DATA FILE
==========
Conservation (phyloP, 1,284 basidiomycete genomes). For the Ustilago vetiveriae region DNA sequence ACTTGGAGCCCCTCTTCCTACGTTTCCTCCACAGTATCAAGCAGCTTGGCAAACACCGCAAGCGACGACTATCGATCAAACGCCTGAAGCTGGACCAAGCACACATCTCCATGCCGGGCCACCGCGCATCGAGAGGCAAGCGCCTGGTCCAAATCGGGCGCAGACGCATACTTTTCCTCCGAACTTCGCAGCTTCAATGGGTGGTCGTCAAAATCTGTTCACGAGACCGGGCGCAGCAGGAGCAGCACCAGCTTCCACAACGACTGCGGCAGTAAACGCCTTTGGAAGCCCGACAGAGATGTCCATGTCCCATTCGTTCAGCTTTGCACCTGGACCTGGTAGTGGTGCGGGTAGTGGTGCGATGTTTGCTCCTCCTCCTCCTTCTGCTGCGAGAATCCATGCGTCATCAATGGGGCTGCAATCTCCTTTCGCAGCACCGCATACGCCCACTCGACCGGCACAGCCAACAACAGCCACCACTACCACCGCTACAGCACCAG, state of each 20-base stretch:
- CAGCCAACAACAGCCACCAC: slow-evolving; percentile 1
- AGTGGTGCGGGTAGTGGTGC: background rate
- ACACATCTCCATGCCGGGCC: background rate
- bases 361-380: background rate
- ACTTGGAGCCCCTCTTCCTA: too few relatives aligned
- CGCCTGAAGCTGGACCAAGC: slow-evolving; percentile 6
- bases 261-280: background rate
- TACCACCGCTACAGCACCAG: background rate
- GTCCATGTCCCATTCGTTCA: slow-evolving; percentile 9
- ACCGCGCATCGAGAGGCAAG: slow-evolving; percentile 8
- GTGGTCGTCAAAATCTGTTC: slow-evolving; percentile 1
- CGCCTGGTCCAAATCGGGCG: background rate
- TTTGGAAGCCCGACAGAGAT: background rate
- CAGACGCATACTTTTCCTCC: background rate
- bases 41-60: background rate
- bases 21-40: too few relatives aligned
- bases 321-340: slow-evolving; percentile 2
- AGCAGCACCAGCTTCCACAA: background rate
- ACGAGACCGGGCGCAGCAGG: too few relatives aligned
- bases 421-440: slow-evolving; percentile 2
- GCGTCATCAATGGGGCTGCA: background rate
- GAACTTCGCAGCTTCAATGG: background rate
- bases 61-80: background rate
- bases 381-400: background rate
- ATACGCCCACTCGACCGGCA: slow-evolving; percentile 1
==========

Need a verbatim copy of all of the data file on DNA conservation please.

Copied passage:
Conservation (phyloP, 1,284 basidiomycete genomes). For the Ustilago vetiveriae region DNA sequence ACTTGGAGCCCCTCTTCCTACGTTTCCTCCACAGTATCAAGCAGCTTGGCAAACACCGCAAGCGACGACTATCGATCAAACGCCTGAAGCTGGACCAAGCACACATCTCCATGCCGGGCCACCGCGCATCGAGAGGCAAGCGCCTGGTCCAAATCGGGCGCAGACGCATACTTTTCCTCCGAACTTCGCAGCTTCAATGGGTGGTCGTCAAAATCTGTTCACGAGACCGGGCGCAGCAGGAGCAGCACCAGCTTCCACAACGACTGCGGCAGTAAACGCCTTTGGAAGCCCGACAGAGATGTCCATGTCCCATTCGTTCAGCTTTGCACCTGGACCTGGTAGTGGTGCGGGTAGTGGTGCGATGTTTGCTCCTCCTCCTCCTTCTGCTGCGAGAATCCATGCGTCATCAATGGGGCTGCAATCTCCTTTCGCAGCACCGCATACGCCCACTCGACCGGCACAGCCAACAACAGCCACCACTACCACCGCTACAGCACCAG, state of each 20-base stretch:
- CAGCCAACAACAGCCACCAC: slow-evolving; percentile 1
- AGTGGTGCGGGTAGTGGTGC: background rate
- ACACATCTCCATGCCGGGCC: background rate
- bases 361-380: background rate
- ACTTGGAGCCCCTCTTCCTA: too few relatives aligned
- CGCCTGAAGCTGGACCAAGC: slow-evolving; percentile 6
- bases 261-280: background rate
- TACCACCGCTACAGCACCAG: background rate
- GTCCATGTCCCATTCGTTCA: slow-evolving; percentile 9
- ACCGCGCATCGAGAGGCAAG: slow-evolving; percentile 8
- GTGGTCGTCAAAATCTGTTC: slow-evolving; percentile 1
- CGCCTGGTCCAAATCGGGCG: background rate
- TTTGGAAGCCCGACAGAGAT: background rate
- CAGACGCATACTTTTCCTCC: background rate
- bases 41-60: background rate
- bases 21-40: too few relatives aligned
- bases 321-340: slow-evolving; percentile 2
- AGCAGCACCAGCTTCCACAA: background rate
- ACGAGACCGGGCGCAGCAGG: too few relatives aligned
- bases 421-440: slow-evolving; percentile 2
- GCGTCATCAATGGGGCTGCA: background rate
- GAACTTCGCAGCTTCAATGG: background rate
- bases 61-80: background rate
- bases 381-400: background rate
- ATACGCCCACTCGACCGGCA: slow-evolving; percentile 1